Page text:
Last month I had the pleasure of attending a cooking class at Fiorentino's Cucina Italiana - and it was seriously one of the best afternoons I have had in the last few months! We arrived to open seating in their heated indoor patio which had a pleasantly outdoor feel, where we were greeted with wine and yummy Tuscan bread. Before the lesson began, we started with a meal, pictured above. And everything we ate, we learned to make through the cooking demonstration following the meal.
- Arrancini, stuffed rice balls battered and fried to perfection.
- Sausage soup with escarole and canellini beans, a heartwarming bowl that I gladly mopped up with my bread.
- A citrus salad, with fennel, pomegranate seeds, tossed in a vinaigrette made from orange and grapefruit juice.
- Pasta putanesca, a simple sauce made from kalamata olives, anchovies, capers, artichokes, onions, garlic, and tomatoes.
- Chicken picatta, tenderized chicken in a thick lemon sauce with capers - (capers which I am now currently obsessed with).
- Risotto with pancetta and vegetables.
- Macerated strawberries with shaved chocolate.
- A neverending flow of wine, Bacchus would have been proud.
I enjoyed each and every bite of this meal. Having lived in Tuscany for four months, I grew to love Italian cuisine, but Sicilian food is something I know so little about - which is why I found this meal so special. The food had really clean simple flavors - just so that you could really taste each component in every dish. I found myself taking a bite, then writing down what I thought was in each dish, and as the cooking lesson progressed, crosschecking if my food predictions were correct! What fun! Our table had great conversation, and with every passing of the family style dishes, we grew to know one another more and more.
By the time the demonstration began, we were stuffed, jolly, and well-acquainted with each other - the vibe was happy, buzzing, and ready to learn. I sincerely enjoyed the format of this lesson, having attended a variety of cooking lessons in the past. I liked that we ate everything before we learned to make it, allowing us to be more invested in what we were learning having just enjoyed everything that was being prepared. I also find it distracting to learn anything on an empty stomach, but having just eaten a delicious and filling meal, I had a certain focus and reason to follow what I was being taught. And like any good cooking lesson, we left armed with typed copies of everything we had just eaten - so we could prepare these delicacies at home.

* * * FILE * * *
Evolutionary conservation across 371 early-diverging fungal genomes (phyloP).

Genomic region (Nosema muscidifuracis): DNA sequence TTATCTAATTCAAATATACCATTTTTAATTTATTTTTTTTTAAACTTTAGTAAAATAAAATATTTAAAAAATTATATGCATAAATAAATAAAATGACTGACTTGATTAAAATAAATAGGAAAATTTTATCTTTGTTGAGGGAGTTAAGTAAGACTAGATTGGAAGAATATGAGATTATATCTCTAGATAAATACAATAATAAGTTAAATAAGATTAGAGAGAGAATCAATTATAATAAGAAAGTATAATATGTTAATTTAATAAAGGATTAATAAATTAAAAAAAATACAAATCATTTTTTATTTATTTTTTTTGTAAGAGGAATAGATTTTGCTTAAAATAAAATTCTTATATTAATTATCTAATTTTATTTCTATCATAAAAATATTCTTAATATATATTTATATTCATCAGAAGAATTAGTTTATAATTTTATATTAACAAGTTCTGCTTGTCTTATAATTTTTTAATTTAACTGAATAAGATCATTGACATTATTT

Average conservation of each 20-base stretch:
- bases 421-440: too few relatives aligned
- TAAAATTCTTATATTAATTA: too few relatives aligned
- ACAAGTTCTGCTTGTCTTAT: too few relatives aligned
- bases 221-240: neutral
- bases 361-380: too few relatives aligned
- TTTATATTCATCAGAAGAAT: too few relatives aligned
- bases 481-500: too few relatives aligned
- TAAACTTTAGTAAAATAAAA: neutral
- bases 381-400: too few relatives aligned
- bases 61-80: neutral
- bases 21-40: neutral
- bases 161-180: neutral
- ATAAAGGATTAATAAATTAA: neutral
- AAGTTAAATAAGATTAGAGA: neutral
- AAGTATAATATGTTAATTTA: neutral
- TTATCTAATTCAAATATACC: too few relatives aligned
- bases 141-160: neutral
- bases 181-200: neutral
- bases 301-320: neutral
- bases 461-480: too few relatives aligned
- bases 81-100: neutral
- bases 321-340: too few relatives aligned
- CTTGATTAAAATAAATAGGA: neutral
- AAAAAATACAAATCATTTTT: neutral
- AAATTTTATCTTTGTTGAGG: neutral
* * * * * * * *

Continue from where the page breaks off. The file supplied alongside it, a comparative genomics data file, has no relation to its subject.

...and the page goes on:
During the lesson, there was an open forum for people to ask questions, shout out requests, and make wonderful jokes and banter. I felt extremely comfortable amongst this group, and Frances brought such energy to the lesson that there was never a dull moment. We watched as pots were stirred, ingredients were added, and the overhead mirror fogged up with steam. Everything was extremely easy to make, and well explained by Frances. I left feeling excited and confident to enter the kitchen to test these dishes out on my own. I have since made the pasta and the soup - both of which are really easy to put to together and simple enough to improvise from on the fly. Oh, and did I mention, delicious?
If you are interested in attending an upcoming cooking class at Fiorentino's I strongly urge you to visit their website. I think my mom and I might be going to another, which will be completely different as she is working her way north up the Italian peninsula.
If you are interested in learning more, feel free to contact me or call the restaurant directly at 773.244.3026. Or you can enjoy an Italian meal yourself at Fiorentino's located at 2901 North Ashland Avenue